It's interesting, but I'd need to see more evidence to believe that the term crossed over from SCUBA to slang. That's a pretty specific usage. However, knowing how often slang morphs out of military origins into civilian ones (SNAFU, etc), I could buy into some sort of scenario involving Navy service lingo spreading out into other maritime environments (yachting, merchant marine) and then, perhaps, finding its way into surfing.

It does have insulting sexual overtones; but those could have attached themselves to the phrase after the fact.
posted by Miko at 2:11 PM on February 22, 2005

My mom refers to it as slang from when she was a kid (she's in her mid-50s). It's always as in, "take a long walk off a short pier." Wishing an ill-will, but never sexualized.

She also uses the quaint, "Get Bent, Bently."
posted by Gucky at 2:21 PM on February 22, 2005

In 1920 slang it means get drunk or high.

In 1950's slang it means drop dead.
posted by caddis at 2:33 PM on February 22, 2005

In 1920 slang it means get drunk or high.

Like as in to go on a bender.
And to think I thought that seeing a man about a dog involved going to the bathroom.
posted by kenko at 2:42 PM on February 22, 2005

Anyone got the OED around?
posted by scazza at 3:11 PM on February 22, 2005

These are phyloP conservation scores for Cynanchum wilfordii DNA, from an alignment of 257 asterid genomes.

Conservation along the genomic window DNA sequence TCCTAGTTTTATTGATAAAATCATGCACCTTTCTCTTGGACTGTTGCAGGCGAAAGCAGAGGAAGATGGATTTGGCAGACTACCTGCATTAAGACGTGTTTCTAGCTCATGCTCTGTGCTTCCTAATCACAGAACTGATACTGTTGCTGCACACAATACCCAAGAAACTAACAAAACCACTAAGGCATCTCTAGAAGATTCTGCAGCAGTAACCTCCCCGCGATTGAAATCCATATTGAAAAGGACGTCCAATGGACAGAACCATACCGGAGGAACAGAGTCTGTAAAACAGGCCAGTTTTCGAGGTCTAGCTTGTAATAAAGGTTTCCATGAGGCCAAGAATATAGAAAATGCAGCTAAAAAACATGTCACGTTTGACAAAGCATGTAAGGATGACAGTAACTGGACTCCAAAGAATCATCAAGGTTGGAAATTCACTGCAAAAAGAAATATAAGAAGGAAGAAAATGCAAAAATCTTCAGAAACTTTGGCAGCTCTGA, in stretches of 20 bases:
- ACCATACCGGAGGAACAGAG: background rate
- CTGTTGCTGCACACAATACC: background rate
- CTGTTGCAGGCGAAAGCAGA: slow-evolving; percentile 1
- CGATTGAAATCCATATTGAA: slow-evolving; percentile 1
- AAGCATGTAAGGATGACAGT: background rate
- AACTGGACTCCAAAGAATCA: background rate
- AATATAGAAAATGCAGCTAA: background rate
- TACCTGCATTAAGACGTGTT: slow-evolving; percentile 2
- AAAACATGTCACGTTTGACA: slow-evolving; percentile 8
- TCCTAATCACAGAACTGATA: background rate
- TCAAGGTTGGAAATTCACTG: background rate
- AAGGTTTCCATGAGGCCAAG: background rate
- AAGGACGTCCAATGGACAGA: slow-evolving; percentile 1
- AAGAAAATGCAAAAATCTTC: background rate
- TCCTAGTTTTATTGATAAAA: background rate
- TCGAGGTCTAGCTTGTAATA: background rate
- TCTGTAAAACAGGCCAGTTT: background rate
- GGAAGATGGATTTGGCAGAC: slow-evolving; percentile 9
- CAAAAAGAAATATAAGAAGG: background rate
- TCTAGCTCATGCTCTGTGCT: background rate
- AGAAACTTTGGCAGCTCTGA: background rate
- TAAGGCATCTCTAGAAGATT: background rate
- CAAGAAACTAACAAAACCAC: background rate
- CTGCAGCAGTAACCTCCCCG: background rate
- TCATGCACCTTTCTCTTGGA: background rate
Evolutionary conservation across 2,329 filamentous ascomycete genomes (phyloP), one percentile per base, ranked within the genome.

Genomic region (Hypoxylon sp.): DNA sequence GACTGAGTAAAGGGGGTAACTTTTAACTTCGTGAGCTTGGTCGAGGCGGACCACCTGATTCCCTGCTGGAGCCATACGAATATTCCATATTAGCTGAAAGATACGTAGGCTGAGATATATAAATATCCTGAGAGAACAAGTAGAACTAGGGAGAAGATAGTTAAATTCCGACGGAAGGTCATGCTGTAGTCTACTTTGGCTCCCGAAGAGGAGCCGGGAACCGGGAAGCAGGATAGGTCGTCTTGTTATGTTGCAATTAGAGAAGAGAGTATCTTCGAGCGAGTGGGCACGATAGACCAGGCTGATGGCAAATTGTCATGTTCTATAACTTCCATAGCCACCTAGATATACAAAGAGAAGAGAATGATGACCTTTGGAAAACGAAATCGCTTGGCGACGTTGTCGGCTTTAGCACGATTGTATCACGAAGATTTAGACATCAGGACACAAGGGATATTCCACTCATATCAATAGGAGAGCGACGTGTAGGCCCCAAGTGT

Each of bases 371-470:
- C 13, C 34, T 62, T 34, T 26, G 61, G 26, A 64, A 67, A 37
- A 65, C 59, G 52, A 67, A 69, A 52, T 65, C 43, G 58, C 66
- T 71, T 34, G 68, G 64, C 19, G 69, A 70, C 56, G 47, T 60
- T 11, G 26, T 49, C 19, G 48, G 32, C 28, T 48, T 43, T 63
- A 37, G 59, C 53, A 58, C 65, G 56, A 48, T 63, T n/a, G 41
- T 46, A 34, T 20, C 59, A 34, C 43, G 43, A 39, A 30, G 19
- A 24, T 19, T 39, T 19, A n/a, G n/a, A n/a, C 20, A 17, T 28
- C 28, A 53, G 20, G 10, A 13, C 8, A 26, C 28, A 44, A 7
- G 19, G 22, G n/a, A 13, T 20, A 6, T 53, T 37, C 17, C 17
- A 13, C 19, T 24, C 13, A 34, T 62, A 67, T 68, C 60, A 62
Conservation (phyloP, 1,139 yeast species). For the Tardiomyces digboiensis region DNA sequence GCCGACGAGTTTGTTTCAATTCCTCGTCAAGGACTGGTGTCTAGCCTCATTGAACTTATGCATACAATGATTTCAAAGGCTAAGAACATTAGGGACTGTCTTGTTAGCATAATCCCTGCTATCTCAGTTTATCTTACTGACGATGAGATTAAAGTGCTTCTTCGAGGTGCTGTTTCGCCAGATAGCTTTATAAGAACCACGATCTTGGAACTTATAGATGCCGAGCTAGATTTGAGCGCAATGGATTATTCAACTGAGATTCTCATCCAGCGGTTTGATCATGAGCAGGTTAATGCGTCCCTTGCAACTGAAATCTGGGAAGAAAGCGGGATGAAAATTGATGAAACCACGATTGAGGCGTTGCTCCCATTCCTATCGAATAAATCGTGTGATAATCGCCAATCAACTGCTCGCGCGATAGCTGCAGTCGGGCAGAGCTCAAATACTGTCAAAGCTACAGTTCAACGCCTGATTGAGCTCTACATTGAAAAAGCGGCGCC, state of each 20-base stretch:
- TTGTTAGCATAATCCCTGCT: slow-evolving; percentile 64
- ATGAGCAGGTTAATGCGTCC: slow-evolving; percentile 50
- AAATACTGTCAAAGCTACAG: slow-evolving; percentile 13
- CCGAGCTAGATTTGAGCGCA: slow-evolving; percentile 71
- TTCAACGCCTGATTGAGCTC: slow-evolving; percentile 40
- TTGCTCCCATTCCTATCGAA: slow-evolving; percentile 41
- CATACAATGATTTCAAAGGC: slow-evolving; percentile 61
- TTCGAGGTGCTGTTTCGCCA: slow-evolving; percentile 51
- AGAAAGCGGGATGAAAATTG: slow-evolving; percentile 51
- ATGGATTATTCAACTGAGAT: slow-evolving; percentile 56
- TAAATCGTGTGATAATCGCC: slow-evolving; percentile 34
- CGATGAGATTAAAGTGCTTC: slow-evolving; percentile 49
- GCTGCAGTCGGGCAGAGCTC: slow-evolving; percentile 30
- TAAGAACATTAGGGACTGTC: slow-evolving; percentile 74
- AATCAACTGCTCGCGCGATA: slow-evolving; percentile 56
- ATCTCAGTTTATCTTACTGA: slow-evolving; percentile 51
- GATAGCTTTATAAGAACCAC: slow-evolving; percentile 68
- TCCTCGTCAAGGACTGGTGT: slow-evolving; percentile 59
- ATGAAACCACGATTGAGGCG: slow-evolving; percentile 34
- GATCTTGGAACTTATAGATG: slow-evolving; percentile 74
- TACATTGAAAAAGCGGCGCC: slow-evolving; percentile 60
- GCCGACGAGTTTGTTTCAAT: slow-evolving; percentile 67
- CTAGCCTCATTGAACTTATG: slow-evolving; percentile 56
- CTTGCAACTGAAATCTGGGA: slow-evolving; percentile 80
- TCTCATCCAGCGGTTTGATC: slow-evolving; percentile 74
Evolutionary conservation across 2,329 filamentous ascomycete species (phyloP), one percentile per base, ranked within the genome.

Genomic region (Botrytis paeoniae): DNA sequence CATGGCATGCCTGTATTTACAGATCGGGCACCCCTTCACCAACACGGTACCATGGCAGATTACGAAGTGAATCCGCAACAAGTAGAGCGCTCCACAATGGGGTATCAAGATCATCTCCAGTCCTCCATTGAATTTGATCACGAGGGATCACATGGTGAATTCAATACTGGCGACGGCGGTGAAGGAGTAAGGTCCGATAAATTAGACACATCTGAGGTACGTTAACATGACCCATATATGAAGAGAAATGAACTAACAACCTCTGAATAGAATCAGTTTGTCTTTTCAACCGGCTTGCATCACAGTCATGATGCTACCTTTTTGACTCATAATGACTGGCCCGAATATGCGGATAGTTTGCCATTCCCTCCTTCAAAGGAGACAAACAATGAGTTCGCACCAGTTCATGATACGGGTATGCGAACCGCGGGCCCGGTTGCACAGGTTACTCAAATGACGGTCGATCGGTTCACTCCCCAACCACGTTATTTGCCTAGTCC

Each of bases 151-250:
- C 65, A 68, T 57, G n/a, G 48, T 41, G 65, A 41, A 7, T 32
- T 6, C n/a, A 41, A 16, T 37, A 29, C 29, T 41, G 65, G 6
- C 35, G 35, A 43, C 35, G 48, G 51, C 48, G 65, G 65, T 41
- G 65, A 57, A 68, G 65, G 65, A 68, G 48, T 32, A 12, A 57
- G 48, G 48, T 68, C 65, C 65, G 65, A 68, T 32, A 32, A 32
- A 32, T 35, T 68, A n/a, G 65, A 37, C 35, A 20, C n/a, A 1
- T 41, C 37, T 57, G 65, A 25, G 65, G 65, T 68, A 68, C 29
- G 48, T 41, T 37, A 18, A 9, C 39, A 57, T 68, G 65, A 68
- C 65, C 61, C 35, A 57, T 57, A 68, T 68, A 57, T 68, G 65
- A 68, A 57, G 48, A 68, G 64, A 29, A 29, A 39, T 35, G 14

An alternate explanation...

Straight = Heterosexual
Bent = Homosexual

Fits in with the "You should get bent over, so someone can sodomize you on Christmas!" comment.
posted by banished at 3:16 PM on February 22, 2005

As I thought and according to Wikidictionary, bent is also a term for gay men in British slang. Who knows what it means now.
posted by scazza at 3:22 PM on February 22, 2005

In 1920 slang it means get drunk or high.

Actually that sense of bent goes back to the mid-19th century, according to the Cassell Dictionary of Slang, where it's the first definition. The others (working their way through the 20th century) are 'impoverished'; 'corrupt'; 'illegal, stolen'; 'spoiled, ruined'; 'eccentric'; 'sexually eccentric, esp. homosexual' (this from the '50s); 'angry, excited'; and 'addicted to drugs' (from the '80s).

Get bent, as "a general excl. of dismissal or contempt," goes back to the '60s (in campus use) according to Cassell, but the first citation in the Historical Dictionary of American Slang is: